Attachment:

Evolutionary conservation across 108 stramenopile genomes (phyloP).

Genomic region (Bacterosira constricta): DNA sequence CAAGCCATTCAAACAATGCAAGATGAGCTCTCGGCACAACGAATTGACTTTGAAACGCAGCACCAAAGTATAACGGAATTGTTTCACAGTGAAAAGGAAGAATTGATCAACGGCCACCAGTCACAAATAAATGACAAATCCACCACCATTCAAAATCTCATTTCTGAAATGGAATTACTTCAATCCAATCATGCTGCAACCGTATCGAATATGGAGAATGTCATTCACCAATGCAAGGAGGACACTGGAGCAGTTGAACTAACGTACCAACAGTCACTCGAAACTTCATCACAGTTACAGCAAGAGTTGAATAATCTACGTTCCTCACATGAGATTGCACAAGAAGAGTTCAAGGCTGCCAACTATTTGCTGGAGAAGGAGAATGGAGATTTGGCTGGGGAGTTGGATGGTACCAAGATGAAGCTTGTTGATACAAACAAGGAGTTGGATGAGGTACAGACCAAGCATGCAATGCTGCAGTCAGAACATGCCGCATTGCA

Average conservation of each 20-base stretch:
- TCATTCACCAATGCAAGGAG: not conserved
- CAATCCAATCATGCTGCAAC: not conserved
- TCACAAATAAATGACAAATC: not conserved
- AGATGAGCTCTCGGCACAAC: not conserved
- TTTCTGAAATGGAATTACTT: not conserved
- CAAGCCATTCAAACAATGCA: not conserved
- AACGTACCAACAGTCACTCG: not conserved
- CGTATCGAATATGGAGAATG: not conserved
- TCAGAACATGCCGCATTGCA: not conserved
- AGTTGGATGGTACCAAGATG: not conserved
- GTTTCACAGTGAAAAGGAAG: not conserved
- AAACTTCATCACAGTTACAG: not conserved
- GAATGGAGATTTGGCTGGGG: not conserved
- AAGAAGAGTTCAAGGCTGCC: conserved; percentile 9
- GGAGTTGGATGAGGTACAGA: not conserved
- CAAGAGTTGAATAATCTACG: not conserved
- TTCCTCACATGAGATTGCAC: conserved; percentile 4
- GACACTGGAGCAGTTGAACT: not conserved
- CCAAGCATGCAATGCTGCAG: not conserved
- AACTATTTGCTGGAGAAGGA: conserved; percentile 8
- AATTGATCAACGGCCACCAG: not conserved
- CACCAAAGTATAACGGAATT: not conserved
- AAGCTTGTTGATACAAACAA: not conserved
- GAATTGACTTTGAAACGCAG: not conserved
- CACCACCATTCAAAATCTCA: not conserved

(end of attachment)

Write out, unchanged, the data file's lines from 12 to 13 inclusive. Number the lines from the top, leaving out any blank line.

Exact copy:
- TCAGAACATGCCGCATTGCA: not conserved
- AGTTGGATGGTACCAAGATG: not conserved